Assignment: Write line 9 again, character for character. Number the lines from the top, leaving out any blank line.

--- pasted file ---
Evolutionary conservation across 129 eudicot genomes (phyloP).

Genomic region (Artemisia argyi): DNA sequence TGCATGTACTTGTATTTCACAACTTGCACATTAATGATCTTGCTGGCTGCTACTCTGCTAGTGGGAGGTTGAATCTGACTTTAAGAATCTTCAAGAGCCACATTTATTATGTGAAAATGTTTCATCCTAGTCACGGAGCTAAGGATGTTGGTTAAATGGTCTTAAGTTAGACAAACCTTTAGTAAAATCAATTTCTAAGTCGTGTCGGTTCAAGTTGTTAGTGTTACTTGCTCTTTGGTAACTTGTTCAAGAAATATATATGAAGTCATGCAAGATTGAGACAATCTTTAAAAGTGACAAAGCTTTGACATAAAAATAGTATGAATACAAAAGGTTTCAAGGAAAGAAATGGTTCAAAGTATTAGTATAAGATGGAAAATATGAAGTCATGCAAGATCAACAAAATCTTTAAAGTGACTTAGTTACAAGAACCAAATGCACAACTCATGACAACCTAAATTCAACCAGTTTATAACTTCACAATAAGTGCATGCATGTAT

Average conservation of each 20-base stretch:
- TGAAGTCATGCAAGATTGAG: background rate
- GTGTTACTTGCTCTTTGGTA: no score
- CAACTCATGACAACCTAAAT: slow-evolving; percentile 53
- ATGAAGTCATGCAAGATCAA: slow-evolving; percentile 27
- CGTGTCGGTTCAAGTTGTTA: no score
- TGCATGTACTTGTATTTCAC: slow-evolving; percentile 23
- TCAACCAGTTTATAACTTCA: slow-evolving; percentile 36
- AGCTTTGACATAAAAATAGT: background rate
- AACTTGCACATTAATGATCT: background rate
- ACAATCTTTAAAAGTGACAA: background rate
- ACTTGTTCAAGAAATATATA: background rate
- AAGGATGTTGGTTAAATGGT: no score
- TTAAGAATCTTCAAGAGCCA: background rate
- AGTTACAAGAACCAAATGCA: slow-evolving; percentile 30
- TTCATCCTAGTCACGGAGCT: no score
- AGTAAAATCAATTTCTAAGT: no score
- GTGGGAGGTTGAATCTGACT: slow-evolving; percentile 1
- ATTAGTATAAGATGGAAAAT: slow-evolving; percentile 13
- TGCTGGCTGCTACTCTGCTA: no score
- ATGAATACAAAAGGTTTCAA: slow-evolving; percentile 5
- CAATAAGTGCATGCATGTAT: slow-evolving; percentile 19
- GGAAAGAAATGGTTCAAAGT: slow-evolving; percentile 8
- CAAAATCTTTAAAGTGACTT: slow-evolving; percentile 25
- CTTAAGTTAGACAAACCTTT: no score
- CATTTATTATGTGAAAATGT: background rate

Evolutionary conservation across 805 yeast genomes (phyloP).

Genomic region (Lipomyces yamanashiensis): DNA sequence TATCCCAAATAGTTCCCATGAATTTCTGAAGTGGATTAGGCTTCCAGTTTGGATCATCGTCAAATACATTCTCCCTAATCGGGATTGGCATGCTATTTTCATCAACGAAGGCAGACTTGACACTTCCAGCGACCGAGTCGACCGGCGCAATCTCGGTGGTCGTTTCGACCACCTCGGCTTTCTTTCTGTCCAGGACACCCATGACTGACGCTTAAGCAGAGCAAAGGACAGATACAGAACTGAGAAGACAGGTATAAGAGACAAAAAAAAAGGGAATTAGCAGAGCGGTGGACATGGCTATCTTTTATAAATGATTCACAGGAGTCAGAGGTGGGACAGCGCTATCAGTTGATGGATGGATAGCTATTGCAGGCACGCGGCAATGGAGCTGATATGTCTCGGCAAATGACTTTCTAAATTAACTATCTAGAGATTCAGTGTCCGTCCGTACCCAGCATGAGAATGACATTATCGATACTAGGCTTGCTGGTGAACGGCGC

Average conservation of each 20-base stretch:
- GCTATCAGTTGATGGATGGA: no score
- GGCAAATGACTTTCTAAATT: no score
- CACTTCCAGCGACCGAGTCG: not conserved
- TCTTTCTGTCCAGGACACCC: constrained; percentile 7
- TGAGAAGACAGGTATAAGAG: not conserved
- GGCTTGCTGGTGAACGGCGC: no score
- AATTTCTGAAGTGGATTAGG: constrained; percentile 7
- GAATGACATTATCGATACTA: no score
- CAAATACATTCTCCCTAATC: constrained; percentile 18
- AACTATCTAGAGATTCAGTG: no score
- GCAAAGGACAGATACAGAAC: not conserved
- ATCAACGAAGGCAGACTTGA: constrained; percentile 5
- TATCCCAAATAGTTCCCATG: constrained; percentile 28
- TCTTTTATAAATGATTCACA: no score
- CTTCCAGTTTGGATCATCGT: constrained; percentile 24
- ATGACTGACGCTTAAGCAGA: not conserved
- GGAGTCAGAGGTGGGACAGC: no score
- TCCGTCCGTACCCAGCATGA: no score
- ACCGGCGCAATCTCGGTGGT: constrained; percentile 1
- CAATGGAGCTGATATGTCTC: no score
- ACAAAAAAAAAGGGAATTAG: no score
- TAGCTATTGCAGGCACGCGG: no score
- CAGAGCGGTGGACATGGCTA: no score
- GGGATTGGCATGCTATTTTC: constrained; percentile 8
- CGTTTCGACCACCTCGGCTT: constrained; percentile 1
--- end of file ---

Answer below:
- TGCATGTACTTGTATTTCAC: slow-evolving; percentile 23